Money can’t buy happiness — and no amount of money is worth staying in an unhappy marriage. Just the same, you need to take a careful look at the financial aspects of divorce and make your moves carefully as you proceed if you want to come out of the process relatively unscathed.
Here are two financial aspects of divorce you need to think about:
- Should you keep or sell the house?
If you keep your home, you’re going to end up with all of the maintenance costs and the full mortgage payment — but you won’t have your spouse’s income to help. Your emotional attachment to the home may not be worth the damage to your finances from keeping it.
Selling the house in a rush can also hurt you. Sellers can smell desperation and most are savvy enough to take advantage of the situation. Alternatively, you may not have enough equity in the house yet to get away clean — or the market may simply be weak. When that happens, you can end up selling the home for less than you should and you and your spouse will both suffer financially.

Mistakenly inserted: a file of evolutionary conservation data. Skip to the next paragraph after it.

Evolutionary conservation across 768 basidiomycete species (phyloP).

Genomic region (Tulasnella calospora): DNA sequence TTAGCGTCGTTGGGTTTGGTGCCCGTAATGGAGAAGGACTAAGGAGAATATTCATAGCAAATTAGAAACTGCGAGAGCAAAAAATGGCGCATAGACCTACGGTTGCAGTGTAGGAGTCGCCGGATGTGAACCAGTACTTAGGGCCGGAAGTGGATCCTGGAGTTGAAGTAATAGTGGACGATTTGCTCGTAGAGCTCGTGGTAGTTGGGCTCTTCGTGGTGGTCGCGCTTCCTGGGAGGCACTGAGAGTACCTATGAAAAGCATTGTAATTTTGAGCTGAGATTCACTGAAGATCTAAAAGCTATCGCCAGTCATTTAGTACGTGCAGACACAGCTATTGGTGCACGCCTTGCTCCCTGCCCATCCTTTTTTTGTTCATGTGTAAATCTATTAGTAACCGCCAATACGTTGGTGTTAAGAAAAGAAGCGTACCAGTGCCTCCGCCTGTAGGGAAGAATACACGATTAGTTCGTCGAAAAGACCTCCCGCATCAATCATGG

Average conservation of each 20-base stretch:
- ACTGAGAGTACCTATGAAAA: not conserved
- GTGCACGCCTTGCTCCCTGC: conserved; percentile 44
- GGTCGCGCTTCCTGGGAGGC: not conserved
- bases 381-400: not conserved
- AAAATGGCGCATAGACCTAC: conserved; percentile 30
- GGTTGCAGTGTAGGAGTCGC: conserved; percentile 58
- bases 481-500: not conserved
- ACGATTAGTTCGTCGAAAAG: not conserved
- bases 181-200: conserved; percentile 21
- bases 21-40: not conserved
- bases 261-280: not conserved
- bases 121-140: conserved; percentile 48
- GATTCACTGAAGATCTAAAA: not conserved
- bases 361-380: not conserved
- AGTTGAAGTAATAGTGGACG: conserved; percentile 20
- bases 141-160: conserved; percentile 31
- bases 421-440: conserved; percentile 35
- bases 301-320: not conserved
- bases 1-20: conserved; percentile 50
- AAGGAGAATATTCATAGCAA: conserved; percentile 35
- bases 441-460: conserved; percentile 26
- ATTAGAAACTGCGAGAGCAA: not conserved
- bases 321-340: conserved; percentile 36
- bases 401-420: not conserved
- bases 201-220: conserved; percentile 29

You and your spouse may need to work together to come up with a plan that won’t put either of you in a financial bind. For example, you may agree to split the cost of upkeep on the home for the next few years — then sell it when the equity is higher or the market is better.
- Are you prepared for new start-up costs?
It may have been a while since you’ve started over at a new place. You need to remember that you’ll have to pay a security deposit, turn on the utilities in your name and buy a few furnishings.
It isn’t unreasonable to ask your spouse to work with you (or to work with your spouse) as you start over. You may agree to split the costs of setting up a new residence for one of you, rather than putting all of the expenses on one person.
Whenever possible, spouses need to work together to end a marriage effectively. Experienced advice from an attorney may help you see new possibilities for a peaceful divorce.